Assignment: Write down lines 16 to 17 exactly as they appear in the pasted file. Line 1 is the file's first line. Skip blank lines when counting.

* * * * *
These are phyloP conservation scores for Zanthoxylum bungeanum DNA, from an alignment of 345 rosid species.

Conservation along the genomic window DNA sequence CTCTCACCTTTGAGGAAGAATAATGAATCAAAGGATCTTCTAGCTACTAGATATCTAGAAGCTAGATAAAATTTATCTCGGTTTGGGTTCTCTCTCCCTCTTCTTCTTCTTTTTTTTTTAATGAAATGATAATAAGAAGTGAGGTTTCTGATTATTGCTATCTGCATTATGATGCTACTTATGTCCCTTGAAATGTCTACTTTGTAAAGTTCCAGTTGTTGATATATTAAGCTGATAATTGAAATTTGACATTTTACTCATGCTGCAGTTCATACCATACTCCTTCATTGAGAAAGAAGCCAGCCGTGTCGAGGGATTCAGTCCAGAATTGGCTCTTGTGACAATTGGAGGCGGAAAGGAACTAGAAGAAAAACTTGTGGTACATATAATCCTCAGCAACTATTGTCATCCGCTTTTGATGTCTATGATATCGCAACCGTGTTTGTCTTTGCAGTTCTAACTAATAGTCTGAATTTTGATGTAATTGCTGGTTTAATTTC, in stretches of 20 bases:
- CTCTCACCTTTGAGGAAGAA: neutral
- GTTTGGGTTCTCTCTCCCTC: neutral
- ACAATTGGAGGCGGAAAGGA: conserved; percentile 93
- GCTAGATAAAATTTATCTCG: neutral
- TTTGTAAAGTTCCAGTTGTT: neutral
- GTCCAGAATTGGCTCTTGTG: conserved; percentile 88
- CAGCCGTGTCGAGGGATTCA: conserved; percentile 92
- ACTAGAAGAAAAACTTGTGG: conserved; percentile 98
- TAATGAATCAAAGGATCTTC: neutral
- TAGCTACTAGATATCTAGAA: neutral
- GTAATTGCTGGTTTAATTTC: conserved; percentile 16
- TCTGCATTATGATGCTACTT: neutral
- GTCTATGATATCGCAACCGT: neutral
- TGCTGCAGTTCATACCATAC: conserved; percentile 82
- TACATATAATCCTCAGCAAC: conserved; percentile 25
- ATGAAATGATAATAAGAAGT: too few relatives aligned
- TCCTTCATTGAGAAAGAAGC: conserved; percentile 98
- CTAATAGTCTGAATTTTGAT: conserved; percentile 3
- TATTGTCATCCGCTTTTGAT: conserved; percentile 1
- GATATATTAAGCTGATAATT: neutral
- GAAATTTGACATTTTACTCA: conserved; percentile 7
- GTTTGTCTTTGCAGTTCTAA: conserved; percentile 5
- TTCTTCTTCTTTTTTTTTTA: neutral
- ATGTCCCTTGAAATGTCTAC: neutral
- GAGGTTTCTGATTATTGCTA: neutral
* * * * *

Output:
- TGCTGCAGTTCATACCATAC: conserved; percentile 82
- TACATATAATCCTCAGCAAC: conserved; percentile 25